But…and being practical about it, the governor’s wide-sweeping executive orders during this state emergency come down to politics for some. Like the Legislature where all 40 Senate seats and all 125 House seats are up for election this August and November.

Just how much authority are legislators going to give the governor for health-necessary, economic-stability orders? Well, virtually every order which the governor issues to deal with the outbreak is going to get a review by legislative leadership, which has authorized itself to scrutinize or delay, or even overturn, those orders.

That doesn’t quite put your local legislators in charge of battling the epidemic but might leave their fingerprints on restrictions on Kansans’ way of life…for reasons that they may or may not have to justify when they are campaigning.

We’ll see how this works out…

. . .

Syndicated by Hawver News Company LLC of Topeka; Martin Hawver is publisher of Hawver's Capitol Report—to learn more about this nonpartisan statewide political news service, visit the website at

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Mar 24, 2020 12:05 PM
UPDATE: SM Hanson cancels Heartland Bluegrass Festival

UPDATE: SM Hanson Music has canceled this year's Heartland Bluegrass festival because of the COVID-19 pandemic, according to Rick Hanson, CEO and president of SM Hanson Music.

The Temple in Salina. Salina Post photo" />
The Temple in Salina. Salina Post photo

SM Hanson Music is bringing back bluegrass! A bluegrass festival, that is.

The SM Hanson Heartland Bluegrass Festival 2020 is scheduled for April 26. The event is scheduled at The Temple, 336 South Santa Fe Avenue, with doors opening at 10:30 a.m. This venue is handicap accessible.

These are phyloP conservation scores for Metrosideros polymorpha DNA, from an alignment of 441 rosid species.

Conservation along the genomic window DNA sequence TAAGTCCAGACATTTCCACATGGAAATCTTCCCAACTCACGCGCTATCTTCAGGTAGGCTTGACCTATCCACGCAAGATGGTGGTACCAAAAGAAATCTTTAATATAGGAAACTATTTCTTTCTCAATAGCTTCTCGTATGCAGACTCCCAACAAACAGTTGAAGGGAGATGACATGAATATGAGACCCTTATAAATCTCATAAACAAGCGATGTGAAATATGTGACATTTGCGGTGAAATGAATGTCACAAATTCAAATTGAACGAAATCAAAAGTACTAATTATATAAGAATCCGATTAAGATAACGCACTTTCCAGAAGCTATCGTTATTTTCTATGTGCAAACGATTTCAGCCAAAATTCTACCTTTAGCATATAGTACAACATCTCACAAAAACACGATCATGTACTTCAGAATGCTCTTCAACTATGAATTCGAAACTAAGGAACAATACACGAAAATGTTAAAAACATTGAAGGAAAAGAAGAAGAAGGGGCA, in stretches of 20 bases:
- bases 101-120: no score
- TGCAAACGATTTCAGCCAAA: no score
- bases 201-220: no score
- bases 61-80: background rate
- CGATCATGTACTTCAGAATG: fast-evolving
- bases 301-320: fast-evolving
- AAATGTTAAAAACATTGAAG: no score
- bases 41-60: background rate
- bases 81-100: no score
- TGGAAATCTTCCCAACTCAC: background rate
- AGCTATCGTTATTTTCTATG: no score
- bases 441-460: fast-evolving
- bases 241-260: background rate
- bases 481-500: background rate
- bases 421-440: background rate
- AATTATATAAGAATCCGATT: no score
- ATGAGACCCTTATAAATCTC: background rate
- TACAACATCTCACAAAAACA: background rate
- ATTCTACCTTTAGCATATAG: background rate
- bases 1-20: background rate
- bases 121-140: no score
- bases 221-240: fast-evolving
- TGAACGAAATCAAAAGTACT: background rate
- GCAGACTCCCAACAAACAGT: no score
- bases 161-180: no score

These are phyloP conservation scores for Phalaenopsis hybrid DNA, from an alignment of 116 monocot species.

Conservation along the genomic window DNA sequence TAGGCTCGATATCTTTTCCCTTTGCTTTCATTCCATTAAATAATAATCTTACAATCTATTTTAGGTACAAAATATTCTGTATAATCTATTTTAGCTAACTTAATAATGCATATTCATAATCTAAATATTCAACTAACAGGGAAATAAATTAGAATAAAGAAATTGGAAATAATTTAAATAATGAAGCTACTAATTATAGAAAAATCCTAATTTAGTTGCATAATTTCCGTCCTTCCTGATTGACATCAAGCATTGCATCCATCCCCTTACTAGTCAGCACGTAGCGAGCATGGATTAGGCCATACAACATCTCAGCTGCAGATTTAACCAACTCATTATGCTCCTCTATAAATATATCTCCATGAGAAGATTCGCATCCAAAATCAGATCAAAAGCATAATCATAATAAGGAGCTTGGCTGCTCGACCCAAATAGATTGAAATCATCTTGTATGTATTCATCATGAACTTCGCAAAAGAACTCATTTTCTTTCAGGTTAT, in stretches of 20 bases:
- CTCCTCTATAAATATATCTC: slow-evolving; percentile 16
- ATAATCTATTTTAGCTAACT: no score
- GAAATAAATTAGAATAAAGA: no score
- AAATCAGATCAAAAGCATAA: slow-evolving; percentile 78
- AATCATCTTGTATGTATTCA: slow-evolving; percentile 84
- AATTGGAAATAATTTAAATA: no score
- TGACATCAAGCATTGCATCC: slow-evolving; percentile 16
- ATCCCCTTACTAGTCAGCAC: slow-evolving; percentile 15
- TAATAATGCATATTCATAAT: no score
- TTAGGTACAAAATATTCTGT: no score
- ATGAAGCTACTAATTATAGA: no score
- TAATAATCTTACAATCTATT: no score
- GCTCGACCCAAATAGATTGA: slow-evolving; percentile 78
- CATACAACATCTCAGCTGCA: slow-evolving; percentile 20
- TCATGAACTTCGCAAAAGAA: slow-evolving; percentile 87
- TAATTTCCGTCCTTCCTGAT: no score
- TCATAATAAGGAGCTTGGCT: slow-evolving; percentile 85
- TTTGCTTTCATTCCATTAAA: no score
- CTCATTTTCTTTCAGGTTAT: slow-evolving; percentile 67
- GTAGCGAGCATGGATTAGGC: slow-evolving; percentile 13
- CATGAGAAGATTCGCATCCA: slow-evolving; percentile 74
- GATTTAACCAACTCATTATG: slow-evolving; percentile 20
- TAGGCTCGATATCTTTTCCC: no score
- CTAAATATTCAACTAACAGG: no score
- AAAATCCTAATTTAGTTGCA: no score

"The SM Hanson Heartland Bluegrass Festival 2020 will include several bluegrass bands from around the state, some general playing and picking sessions, an Instrument Petting Zoo (for kids and adults), open mic stage time, a few instrument vendors, and local food trucks," said Rick Hanson, CEO and president of SM Hanson Music, Inc. "Attendees are encouraged to bring their instrument to join in the music community during the day."

Admission to the event will be by a suggested cash donation or canned food donation for the Salina Emergency Aid Food Bank, Hanson said.

"This will be our first bluegrass festival since the mid 1970s. We held several events in the '70s at Memorial Hall with bluegrass bands coming from Oklahoma and Arkansas," Hanson explained.

This year, however, the festival will be at The Temple.

"We will use the Grand Entrance on Santa Fe (big bronze doors)," Hanson noted. "The steps can be a place to begin picking if the weather is nice. The foyer and second floor space will provide adequate room for performances, picking areas, petting zoo and vendors."

The schedule of performers will be released closer to the date of the event, Hanson said.

The Kansas Bluegrass Association also plans to participate in the festival, he said.

Additionally, The Temple will have volunteers on hand to discuss the beautiful and historic facility that is being used for so many events.

"This will be a great opportunity for the public to see The Temple and listen/participate in the bluegrass music event," Hanson said.

According to Hanson, the festival is sponsored in part by Salina Arts & Humanities.